To wit, the hollow men are not here to serve you and me. They are not here for the good of the country, or the health of the financial system, or any other justification so sentimental and naïve. Their mission is singular - to serve their true masters. That's all.
When the creators of the Federal Reserve got together on Jekyll Island in the years leading up to 1913 - the year the Federal Reserve act was passed - they represented, by some estimates, a quarter of the world's wealth in just one room.
And while one can never know the deep-down personal influences of those men, it seems safe to say they were not motivated by pureness of heart.
In seeking to safeguard the financial workings of the U.S. economy, the plutocrat fathers of the Fed were likely as unsentimental in their aim as dairy farmers, hoping to secure a herd of cows for the productive value of the milk.
What grew out of Jekyll Island, then, was a sort of brilliant trick. Not only did the Federal Reserve insinuate itself into the very warp and woof of U.S. economic fabric, it did so in such a way that extraction became impossible over time.
And thus now we have to heed warnings of "systemic importance" when dealing with the too-big-to-fail financial institutions, because the warnings are more or less true. The Federal Reserve system was designed to aid and comfort the banks first and foremost. To ensure the permanent longevity of that arrangement, the major banks positioned themselves like a cancerous tumor embedded in the spine - too dangerous to cut out for fear of paralyzing the patient.

Walking Away
What can be done about the hollow men? Not a whole lot, unfortunately.
In addition to parasitic systemic importance, the whole edifice of self-dealing and deceit resides behind an opaque smoke screen of complexity (as William Greider notes). Many Americans struggle with the basic concept of balloon payments on a mortgage, let alone the mathematical hocus pocus used by Wall Street to cover up its tracks. And besides: Who can truly expect the public to keep watch, when they are too busy watching American Idol?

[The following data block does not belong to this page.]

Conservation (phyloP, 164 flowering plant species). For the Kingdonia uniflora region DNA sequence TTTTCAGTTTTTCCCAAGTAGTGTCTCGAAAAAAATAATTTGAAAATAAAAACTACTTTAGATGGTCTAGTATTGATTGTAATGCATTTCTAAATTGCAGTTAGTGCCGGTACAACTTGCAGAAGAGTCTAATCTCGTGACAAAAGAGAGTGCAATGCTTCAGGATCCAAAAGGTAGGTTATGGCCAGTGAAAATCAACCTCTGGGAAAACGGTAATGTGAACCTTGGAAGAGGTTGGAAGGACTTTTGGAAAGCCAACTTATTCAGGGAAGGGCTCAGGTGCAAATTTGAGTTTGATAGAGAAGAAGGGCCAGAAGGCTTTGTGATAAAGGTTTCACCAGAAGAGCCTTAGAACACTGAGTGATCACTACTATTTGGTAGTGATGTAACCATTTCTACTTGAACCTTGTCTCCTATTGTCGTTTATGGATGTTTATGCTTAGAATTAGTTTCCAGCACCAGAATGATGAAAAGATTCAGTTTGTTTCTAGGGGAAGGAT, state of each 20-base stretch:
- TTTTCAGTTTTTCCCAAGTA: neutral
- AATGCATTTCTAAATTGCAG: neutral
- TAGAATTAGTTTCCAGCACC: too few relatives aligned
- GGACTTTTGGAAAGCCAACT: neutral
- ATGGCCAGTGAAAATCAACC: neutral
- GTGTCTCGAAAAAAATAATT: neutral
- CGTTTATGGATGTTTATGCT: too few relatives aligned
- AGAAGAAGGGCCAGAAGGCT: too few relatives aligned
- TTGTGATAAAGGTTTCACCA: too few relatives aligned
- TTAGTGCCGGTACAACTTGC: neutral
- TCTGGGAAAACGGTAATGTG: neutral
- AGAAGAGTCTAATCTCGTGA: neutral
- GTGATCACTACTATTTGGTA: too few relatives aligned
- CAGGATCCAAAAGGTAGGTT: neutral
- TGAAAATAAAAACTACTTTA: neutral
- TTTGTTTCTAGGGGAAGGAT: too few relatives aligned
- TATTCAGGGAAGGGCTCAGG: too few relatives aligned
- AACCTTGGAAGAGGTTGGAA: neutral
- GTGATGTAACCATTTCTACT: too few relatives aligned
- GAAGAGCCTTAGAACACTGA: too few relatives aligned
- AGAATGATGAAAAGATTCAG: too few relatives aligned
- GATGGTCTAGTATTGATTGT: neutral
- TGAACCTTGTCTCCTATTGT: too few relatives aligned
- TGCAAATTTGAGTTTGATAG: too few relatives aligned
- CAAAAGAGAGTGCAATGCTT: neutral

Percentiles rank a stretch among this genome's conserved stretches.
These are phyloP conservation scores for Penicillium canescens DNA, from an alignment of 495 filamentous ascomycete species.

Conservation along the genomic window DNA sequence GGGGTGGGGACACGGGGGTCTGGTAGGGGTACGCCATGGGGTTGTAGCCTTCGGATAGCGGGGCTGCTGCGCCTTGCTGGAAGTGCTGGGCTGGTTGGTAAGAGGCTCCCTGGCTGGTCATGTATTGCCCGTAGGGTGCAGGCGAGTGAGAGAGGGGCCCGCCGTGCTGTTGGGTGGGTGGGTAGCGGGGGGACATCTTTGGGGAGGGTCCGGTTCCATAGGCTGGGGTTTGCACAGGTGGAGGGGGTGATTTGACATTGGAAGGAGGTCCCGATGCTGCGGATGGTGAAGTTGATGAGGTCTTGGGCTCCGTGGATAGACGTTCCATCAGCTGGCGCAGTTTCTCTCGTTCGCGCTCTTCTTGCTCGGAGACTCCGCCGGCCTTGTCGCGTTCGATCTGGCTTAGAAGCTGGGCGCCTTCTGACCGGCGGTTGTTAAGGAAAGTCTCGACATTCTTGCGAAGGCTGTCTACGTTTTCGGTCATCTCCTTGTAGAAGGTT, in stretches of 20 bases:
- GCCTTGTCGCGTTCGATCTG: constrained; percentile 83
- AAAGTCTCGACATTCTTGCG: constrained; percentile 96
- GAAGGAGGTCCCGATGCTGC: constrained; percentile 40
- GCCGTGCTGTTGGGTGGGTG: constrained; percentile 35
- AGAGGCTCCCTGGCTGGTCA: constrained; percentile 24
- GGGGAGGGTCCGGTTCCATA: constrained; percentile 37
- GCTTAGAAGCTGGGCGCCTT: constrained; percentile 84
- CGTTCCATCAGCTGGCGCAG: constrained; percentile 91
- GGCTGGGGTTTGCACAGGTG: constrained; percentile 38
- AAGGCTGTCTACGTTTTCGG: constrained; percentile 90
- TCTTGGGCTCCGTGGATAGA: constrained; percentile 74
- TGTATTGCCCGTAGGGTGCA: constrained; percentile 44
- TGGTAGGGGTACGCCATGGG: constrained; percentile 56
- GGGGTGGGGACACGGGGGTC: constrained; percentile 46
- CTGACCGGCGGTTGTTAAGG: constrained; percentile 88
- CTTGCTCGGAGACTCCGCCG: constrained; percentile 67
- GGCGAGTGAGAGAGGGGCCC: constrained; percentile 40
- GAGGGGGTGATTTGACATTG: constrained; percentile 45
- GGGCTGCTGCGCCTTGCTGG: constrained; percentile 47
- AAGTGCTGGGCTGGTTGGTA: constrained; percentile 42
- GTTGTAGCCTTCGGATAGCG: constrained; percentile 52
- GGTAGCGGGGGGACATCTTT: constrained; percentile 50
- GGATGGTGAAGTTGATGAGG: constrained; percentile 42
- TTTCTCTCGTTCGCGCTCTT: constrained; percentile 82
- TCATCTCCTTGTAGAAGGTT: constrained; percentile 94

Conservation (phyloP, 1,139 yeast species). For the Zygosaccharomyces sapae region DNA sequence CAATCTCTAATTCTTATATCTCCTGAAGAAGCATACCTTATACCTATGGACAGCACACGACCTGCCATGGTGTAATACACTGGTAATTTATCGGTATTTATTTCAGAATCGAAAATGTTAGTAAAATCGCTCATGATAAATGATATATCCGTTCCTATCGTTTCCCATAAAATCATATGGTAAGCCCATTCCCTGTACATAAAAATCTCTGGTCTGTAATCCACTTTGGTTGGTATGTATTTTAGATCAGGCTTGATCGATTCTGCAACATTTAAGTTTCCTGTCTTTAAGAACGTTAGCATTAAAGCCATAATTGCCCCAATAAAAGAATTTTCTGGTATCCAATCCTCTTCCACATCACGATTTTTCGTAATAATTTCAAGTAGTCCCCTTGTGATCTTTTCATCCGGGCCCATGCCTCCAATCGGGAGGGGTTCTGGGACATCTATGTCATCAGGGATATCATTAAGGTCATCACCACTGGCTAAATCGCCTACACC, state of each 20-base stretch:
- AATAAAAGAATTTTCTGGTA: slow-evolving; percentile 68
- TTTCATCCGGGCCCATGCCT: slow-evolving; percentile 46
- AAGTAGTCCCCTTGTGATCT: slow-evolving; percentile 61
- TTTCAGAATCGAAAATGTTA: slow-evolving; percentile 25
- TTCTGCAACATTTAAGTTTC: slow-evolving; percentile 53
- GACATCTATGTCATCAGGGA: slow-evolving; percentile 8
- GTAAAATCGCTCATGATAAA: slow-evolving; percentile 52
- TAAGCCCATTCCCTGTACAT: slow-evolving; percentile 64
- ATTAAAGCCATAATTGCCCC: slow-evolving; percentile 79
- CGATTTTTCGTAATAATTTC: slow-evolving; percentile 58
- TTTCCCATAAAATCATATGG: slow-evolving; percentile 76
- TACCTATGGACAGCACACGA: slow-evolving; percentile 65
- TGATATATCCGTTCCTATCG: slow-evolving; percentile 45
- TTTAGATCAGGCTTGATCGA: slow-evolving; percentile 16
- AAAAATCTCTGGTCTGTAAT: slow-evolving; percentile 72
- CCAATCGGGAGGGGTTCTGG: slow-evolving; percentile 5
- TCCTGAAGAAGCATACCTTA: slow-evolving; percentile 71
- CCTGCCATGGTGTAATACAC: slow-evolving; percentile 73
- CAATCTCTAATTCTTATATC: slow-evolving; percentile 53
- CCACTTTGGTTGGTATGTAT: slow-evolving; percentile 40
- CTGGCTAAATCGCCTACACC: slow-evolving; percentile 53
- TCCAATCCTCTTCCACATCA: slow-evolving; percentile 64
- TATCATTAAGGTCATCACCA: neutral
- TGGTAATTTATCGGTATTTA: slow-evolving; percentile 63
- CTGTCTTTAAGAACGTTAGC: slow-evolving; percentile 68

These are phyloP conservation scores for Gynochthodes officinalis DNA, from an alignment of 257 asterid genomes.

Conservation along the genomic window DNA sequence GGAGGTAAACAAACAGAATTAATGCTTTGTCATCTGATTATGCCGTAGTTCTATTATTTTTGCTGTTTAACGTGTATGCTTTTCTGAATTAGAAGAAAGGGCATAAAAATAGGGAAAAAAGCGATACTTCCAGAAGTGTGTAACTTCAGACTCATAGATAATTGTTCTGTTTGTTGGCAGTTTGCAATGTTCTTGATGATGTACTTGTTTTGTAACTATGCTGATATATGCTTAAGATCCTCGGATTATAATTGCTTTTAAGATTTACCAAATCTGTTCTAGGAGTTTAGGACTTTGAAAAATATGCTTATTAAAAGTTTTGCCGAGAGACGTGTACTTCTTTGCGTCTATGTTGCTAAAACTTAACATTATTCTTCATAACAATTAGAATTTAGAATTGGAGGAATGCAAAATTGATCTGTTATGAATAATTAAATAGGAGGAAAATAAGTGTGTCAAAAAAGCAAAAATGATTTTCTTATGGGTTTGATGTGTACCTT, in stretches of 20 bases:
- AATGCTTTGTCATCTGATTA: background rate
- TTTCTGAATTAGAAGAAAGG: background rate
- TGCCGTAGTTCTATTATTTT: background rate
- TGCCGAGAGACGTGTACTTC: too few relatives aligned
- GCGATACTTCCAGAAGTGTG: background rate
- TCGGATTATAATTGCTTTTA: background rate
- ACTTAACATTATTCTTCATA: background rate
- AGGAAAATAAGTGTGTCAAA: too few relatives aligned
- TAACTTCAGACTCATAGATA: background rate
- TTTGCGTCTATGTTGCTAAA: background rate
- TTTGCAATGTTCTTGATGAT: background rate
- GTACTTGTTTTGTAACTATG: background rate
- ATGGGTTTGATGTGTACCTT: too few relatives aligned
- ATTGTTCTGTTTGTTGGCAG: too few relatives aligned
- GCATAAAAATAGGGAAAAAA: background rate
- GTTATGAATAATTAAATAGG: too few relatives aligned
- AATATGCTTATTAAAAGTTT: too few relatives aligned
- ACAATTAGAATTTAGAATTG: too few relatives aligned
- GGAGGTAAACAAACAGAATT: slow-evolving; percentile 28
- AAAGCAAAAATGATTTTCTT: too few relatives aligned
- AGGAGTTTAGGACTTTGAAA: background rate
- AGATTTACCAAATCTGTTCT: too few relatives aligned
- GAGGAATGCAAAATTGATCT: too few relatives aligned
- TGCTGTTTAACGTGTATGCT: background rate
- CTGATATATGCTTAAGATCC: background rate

In another theme that has long run through these pages, your humble editor's solution is to focus on the small things, the personal things... to opt out of the system in as many ways as possible.
For yours truly that means no mortgage debt, no credit card debt and no auto loan debt. It means no financial accounts at major banking institutions, instead using independent brokerage houses, smaller local banks, and megabank alternatives like EverBank. It means a readiness to profit from systemic breakdown, via the shorting of exposed financial players and/or the purchase of silver and gold. And, in general, a habit of minimizing accidental patronage of the system to as great a degree as possible.We may not be able to stop the hollow men. But we can recognize them for who and what they are, and we can walk away. And we can encourage others to do the same. Maybe with enough critical mass, fueled by crisis powerful enough to wake the man in the street from his slumber, there can one day be change.

No comments: